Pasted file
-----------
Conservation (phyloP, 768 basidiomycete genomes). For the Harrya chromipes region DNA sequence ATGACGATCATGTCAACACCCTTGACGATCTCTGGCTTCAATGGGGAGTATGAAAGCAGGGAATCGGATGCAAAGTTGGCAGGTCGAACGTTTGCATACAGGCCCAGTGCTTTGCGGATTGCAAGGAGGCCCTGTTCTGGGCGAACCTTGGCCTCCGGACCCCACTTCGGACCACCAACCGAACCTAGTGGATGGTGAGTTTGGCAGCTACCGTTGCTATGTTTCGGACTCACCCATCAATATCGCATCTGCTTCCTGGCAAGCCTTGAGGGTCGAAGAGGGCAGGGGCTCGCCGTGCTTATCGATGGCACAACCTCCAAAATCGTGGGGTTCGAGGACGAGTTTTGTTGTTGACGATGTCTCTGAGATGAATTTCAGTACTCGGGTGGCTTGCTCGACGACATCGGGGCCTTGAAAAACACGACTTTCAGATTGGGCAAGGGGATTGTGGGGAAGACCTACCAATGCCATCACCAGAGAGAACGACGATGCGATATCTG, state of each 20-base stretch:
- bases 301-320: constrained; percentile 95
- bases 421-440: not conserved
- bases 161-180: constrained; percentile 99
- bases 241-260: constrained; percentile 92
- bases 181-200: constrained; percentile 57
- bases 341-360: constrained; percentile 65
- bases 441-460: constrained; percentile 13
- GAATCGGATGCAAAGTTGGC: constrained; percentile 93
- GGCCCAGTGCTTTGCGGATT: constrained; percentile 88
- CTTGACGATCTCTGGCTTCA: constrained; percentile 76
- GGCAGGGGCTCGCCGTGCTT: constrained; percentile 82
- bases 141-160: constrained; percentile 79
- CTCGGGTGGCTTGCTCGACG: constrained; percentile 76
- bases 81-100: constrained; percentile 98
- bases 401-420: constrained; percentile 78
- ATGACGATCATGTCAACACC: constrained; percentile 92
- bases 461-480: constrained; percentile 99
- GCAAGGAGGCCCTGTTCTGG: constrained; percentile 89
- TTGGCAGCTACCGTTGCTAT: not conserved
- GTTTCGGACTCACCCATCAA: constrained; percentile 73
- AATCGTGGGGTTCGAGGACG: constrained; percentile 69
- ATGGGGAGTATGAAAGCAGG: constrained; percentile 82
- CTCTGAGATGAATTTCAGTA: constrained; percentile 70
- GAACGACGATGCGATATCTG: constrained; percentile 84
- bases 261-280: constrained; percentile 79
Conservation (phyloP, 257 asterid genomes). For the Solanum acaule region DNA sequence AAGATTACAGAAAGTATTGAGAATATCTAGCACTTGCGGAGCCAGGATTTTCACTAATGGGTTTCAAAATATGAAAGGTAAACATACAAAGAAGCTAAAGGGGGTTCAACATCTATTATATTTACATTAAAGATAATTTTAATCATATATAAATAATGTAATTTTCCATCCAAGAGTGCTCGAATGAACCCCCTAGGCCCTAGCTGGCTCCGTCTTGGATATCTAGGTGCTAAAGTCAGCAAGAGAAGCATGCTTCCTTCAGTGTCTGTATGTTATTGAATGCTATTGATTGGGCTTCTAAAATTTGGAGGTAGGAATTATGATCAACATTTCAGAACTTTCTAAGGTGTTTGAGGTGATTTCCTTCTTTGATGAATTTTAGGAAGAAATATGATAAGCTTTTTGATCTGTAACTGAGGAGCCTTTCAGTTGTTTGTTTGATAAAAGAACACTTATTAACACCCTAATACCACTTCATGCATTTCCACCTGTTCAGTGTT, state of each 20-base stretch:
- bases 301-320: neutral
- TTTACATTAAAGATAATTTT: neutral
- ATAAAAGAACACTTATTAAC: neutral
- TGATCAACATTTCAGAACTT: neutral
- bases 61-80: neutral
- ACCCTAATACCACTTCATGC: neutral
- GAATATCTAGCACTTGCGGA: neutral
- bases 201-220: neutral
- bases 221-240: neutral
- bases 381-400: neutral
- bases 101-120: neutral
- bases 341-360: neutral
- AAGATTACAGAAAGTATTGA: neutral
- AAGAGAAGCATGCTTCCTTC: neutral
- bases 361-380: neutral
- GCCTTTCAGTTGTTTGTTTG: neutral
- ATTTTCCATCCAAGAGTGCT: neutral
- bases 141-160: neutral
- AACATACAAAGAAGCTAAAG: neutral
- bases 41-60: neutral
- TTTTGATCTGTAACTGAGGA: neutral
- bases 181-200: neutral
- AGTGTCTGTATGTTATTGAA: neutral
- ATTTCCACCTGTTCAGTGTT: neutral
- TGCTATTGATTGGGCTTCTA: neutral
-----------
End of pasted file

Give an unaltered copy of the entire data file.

Conservation (phyloP, 768 basidiomycete genomes). For the Harrya chromipes region DNA sequence ATGACGATCATGTCAACACCCTTGACGATCTCTGGCTTCAATGGGGAGTATGAAAGCAGGGAATCGGATGCAAAGTTGGCAGGTCGAACGTTTGCATACAGGCCCAGTGCTTTGCGGATTGCAAGGAGGCCCTGTTCTGGGCGAACCTTGGCCTCCGGACCCCACTTCGGACCACCAACCGAACCTAGTGGATGGTGAGTTTGGCAGCTACCGTTGCTATGTTTCGGACTCACCCATCAATATCGCATCTGCTTCCTGGCAAGCCTTGAGGGTCGAAGAGGGCAGGGGCTCGCCGTGCTTATCGATGGCACAACCTCCAAAATCGTGGGGTTCGAGGACGAGTTTTGTTGTTGACGATGTCTCTGAGATGAATTTCAGTACTCGGGTGGCTTGCTCGACGACATCGGGGCCTTGAAAAACACGACTTTCAGATTGGGCAAGGGGATTGTGGGGAAGACCTACCAATGCCATCACCAGAGAGAACGACGATGCGATATCTG, state of each 20-base stretch:
- bases 301-320: constrained; percentile 95
- bases 421-440: not conserved
- bases 161-180: constrained; percentile 99
- bases 241-260: constrained; percentile 92
- bases 181-200: constrained; percentile 57
- bases 341-360: constrained; percentile 65
- bases 441-460: constrained; percentile 13
- GAATCGGATGCAAAGTTGGC: constrained; percentile 93
- GGCCCAGTGCTTTGCGGATT: constrained; percentile 88
- CTTGACGATCTCTGGCTTCA: constrained; percentile 76
- GGCAGGGGCTCGCCGTGCTT: constrained; percentile 82
- bases 141-160: constrained; percentile 79
- CTCGGGTGGCTTGCTCGACG: constrained; percentile 76
- bases 81-100: constrained; percentile 98
- bases 401-420: constrained; percentile 78
- ATGACGATCATGTCAACACC: constrained; percentile 92
- bases 461-480: constrained; percentile 99
- GCAAGGAGGCCCTGTTCTGG: constrained; percentile 89
- TTGGCAGCTACCGTTGCTAT: not conserved
- GTTTCGGACTCACCCATCAA: constrained; percentile 73
- AATCGTGGGGTTCGAGGACG: constrained; percentile 69
- ATGGGGAGTATGAAAGCAGG: constrained; percentile 82
- CTCTGAGATGAATTTCAGTA: constrained; percentile 70
- GAACGACGATGCGATATCTG: constrained; percentile 84
- bases 261-280: constrained; percentile 79
Conservation (phyloP, 257 asterid genomes). For the Solanum acaule region DNA sequence AAGATTACAGAAAGTATTGAGAATATCTAGCACTTGCGGAGCCAGGATTTTCACTAATGGGTTTCAAAATATGAAAGGTAAACATACAAAGAAGCTAAAGGGGGTTCAACATCTATTATATTTACATTAAAGATAATTTTAATCATATATAAATAATGTAATTTTCCATCCAAGAGTGCTCGAATGAACCCCCTAGGCCCTAGCTGGCTCCGTCTTGGATATCTAGGTGCTAAAGTCAGCAAGAGAAGCATGCTTCCTTCAGTGTCTGTATGTTATTGAATGCTATTGATTGGGCTTCTAAAATTTGGAGGTAGGAATTATGATCAACATTTCAGAACTTTCTAAGGTGTTTGAGGTGATTTCCTTCTTTGATGAATTTTAGGAAGAAATATGATAAGCTTTTTGATCTGTAACTGAGGAGCCTTTCAGTTGTTTGTTTGATAAAAGAACACTTATTAACACCCTAATACCACTTCATGCATTTCCACCTGTTCAGTGTT, state of each 20-base stretch:
- bases 301-320: neutral
- TTTACATTAAAGATAATTTT: neutral
- ATAAAAGAACACTTATTAAC: neutral
- TGATCAACATTTCAGAACTT: neutral
- bases 61-80: neutral
- ACCCTAATACCACTTCATGC: neutral
- GAATATCTAGCACTTGCGGA: neutral
- bases 201-220: neutral
- bases 221-240: neutral
- bases 381-400: neutral
- bases 101-120: neutral
- bases 341-360: neutral
- AAGATTACAGAAAGTATTGA: neutral
- AAGAGAAGCATGCTTCCTTC: neutral
- bases 361-380: neutral
- GCCTTTCAGTTGTTTGTTTG: neutral
- ATTTTCCATCCAAGAGTGCT: neutral
- bases 141-160: neutral
- AACATACAAAGAAGCTAAAG: neutral
- bases 41-60: neutral
- TTTTGATCTGTAACTGAGGA: neutral
- bases 181-200: neutral
- AGTGTCTGTATGTTATTGAA: neutral
- ATTTCCACCTGTTCAGTGTT: neutral
- TGCTATTGATTGGGCTTCTA: neutral